The Importance of Breathing In and Outside of Hypnosis
Did you know that, including when we’re sleeping, per day we take approximately 20,000 breaths?
How many of those breaths are we really conscious of?
The human body is fascinating. We’re always breathing in and out on our behalf, keeping the heart beating as we live our day to day lives.
While under hypnosis, breathing becomes even more essential. It’s part of the enjoyment of a good session, helping your body to calm, to relax.
Mindful breathing after a hypnotherapy session can help extend the benefits that I have seen happen via sessions, and makes us more aware of our surroundings.
Let’s go further into the importance of breathing in and outside of hypnosis together.
Why Breathing Matters So Much for Hypnotherapy Sessions
An important part of the induction process of hypnosis is deep breathing. When we exhale, it’s natural to relax, because that’s our bodies’ natural response. Breathing deeply and slowing down the frequency of our breath helps calm our inner selves and shift our awareness and subconscious.
What about when we’re excited, scared, or full of energy? Of course, our breathing speeds up. When we control our breathing, we tell the body to slow down, like when we’re asleep. In hypnosis, slowed breathing is an indicator we’ve entered the hypnotic state.
When our breath is relaxed and rhythmic, without the need for us to focus on it and control its speed and frequency purposely, our mind has entered hypnosis. Concentrating on your breathing pattern creates an awareness of your internal experience, which is a key feature of hypnosis.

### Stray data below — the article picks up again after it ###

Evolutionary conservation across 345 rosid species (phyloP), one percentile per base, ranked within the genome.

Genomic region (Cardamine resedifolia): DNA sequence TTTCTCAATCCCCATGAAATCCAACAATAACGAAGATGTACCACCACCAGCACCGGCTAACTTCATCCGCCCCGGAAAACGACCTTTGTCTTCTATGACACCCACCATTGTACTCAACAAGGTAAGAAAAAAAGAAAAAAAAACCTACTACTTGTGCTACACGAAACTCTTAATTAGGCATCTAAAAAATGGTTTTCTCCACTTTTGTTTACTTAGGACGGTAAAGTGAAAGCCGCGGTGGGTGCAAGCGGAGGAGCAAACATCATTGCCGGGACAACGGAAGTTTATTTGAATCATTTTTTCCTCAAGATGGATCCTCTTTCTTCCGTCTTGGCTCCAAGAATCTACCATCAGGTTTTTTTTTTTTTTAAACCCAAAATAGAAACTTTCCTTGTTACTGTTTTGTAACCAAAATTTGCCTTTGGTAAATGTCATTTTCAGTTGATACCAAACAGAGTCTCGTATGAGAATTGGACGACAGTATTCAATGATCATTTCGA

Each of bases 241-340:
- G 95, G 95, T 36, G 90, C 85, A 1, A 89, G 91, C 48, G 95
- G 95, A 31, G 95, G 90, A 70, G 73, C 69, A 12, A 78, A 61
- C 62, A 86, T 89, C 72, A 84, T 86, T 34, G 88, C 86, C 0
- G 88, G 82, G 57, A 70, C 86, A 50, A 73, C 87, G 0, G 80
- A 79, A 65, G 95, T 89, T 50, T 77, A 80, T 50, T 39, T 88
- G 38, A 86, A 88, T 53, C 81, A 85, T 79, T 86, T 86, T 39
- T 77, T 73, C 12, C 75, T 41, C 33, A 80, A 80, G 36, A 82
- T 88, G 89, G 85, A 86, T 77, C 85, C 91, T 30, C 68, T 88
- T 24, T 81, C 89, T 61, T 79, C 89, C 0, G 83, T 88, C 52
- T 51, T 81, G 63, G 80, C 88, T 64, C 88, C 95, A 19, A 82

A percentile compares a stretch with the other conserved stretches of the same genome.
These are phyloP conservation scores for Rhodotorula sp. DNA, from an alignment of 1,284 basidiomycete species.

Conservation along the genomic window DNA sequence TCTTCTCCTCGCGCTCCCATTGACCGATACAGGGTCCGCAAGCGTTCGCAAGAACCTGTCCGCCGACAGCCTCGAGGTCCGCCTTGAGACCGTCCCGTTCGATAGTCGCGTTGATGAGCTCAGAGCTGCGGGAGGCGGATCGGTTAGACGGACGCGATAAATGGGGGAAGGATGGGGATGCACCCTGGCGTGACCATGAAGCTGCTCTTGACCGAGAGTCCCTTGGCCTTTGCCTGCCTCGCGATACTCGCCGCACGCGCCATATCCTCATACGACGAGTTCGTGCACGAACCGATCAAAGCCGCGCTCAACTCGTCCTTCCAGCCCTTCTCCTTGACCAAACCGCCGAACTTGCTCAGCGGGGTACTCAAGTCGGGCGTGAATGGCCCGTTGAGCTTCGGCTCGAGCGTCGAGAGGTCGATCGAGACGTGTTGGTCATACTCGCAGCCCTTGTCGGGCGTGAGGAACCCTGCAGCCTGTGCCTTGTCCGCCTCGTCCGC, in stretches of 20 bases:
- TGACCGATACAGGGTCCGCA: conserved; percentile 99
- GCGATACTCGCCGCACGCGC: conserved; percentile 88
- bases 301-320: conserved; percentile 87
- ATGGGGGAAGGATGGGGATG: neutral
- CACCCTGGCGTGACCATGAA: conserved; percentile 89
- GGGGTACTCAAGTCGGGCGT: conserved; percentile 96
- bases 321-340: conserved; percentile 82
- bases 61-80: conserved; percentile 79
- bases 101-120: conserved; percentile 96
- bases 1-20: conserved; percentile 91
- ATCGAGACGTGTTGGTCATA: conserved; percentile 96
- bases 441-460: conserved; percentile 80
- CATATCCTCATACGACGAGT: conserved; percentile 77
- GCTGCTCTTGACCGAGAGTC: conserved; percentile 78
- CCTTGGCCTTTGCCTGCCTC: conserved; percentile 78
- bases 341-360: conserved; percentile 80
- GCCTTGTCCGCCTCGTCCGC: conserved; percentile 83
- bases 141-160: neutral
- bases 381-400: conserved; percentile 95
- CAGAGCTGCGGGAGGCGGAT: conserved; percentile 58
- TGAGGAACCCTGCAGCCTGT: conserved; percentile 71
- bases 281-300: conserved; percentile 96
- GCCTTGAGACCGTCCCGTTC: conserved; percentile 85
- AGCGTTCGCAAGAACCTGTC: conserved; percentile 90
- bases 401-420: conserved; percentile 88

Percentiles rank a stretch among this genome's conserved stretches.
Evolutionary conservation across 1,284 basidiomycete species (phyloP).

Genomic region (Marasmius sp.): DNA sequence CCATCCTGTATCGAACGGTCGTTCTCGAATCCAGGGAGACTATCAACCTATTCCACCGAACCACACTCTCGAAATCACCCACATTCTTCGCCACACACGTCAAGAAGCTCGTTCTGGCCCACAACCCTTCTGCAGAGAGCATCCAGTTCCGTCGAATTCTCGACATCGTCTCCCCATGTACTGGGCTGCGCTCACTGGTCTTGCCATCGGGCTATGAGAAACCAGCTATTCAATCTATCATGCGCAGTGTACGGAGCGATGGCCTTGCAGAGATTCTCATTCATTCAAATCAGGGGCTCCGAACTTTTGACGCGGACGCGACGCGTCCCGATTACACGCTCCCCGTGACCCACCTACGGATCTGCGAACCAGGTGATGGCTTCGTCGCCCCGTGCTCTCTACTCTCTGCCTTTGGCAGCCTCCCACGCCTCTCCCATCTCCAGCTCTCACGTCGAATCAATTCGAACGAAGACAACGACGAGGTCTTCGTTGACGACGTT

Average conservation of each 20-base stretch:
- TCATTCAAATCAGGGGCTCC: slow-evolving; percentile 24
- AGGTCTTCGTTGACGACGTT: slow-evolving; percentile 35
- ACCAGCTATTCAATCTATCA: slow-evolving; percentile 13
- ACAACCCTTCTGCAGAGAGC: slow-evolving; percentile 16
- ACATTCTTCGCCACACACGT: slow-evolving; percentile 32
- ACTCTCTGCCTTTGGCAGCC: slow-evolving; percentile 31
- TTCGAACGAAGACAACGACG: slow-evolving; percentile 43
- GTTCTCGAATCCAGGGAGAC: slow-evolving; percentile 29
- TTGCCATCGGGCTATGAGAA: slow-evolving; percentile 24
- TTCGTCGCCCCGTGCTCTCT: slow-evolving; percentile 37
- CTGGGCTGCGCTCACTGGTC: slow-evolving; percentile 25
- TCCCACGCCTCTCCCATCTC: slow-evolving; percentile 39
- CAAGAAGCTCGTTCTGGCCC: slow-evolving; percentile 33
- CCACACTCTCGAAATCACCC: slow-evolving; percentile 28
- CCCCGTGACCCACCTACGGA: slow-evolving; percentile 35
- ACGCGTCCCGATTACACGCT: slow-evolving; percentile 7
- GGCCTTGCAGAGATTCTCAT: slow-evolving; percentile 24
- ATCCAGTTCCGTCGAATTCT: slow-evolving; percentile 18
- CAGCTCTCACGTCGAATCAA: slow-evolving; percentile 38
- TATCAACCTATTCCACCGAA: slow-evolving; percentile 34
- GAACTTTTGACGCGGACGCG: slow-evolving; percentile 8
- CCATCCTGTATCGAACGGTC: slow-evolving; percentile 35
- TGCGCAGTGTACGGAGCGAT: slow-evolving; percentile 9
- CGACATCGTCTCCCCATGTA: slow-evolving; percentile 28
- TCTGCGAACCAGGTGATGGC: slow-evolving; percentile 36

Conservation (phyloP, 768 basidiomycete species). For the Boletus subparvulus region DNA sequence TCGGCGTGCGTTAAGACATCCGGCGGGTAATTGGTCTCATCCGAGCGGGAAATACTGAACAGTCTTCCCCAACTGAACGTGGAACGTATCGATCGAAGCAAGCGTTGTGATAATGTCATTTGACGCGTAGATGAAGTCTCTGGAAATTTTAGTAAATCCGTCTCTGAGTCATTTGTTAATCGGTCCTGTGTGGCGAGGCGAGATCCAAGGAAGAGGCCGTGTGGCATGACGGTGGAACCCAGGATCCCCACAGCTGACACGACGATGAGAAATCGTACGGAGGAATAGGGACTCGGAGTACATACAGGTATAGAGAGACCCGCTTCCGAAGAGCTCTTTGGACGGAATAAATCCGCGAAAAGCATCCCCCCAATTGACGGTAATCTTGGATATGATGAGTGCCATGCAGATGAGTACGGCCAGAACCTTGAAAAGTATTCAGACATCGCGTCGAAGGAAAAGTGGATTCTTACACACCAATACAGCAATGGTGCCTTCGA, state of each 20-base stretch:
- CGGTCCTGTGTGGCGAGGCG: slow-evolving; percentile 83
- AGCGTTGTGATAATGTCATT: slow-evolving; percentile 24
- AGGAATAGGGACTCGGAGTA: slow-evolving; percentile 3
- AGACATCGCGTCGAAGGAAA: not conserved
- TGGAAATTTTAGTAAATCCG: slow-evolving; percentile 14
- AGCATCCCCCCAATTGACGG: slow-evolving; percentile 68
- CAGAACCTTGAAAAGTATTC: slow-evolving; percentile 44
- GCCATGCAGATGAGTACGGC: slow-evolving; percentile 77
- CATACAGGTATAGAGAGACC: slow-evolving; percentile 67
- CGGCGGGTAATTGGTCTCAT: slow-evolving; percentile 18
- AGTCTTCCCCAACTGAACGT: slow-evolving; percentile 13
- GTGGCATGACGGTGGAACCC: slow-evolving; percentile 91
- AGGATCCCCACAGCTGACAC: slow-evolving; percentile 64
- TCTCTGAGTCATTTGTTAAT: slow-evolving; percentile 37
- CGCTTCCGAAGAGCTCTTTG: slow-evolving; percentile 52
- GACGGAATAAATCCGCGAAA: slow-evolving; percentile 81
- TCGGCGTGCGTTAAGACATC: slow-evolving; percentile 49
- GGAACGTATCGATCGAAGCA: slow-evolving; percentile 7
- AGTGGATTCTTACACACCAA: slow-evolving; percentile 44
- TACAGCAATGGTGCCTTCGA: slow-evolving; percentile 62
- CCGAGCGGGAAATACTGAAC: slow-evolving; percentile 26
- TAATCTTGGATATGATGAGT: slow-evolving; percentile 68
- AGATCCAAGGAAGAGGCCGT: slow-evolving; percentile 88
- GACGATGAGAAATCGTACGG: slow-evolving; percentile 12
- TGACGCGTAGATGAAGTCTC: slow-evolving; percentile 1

At the beginning of your hypnotherapy session, I will ask you to take several deep breaths to transition from the normal waking state and move into relaxation. By concentrating on your breathing, you become aware of your internal experience, a key aspect of your session. You won’t breathe the same as your next door neighbour, so do what is most comfortable for you. To help emphasize the change in your breathing pattern and strengthen your focus, it is best to breathe in through the nose and out through the mouth.
I will ask you to relax, breathe in and breathe out, and this is the most important thing I will ask of you. With each exhale, you will become more relaxed, and your unconscious mind will become more open to suggestion, where the benefits of hypnosis can start to take place.
How Mindful Breathing Can Help Outside of Hypnosis
We breathe. How much are you aware of your breath though? Mindful breathing allows you to pay attention to the sensation of your breath as it comes in and out of your body. Without trying to change it, take notice of your breath, especially how and where you feel it in your body.
Mindful breathing is deep breathing. It uses big breaths and controlling the length to achieve a desired outcome, such as falling asleep or reaching relaxation while in meditation or hypnosis.
The benefits of mindful breathing, outside of your hypnotherapy session, include:
- Pain relief
- Reduced stress
- Reduced anxiety
- Less negative thinking and negative self-talk
- Increased compassion and positive emotions
- Improved cognitive functions such as memory, attention, and focus
- Improved sleep
- Improved brain health
- Greater emotional regulation
Do you need a minute to practice breath meditation at your desk at work? Mindfulness is a practice you can take literally anywhere.
In a hypnotherapy session, we experience all kinds of feelings and emotions; we are working towards healing ourselves. Thus, once the session is finished, we may feel a bit drained. We still have to do the work our hypnotherapy session has set us out to do.
However, we are still experiencing some of our symptoms from before the session, such as pain, whether it be emotional or physical.
Focusing on our breath takes us away from areas of pain. We disconnect from worrying stories we have told ourselves we associate with that pain.
Breathing matters because it teaches you how to observe your pain as a result of training yourself to pay attention, as you become present in the moment, not thinking of past or future.
Mindfulness is to see, notice qualities, not react, and be observant.
Detaching from the emotion of pain will reduce the sensation of discomfort.
I look forward to showing you more about how breathing truly matters during a hypnotherapy session. If you have any questions, please don’t hesitate to contact me.
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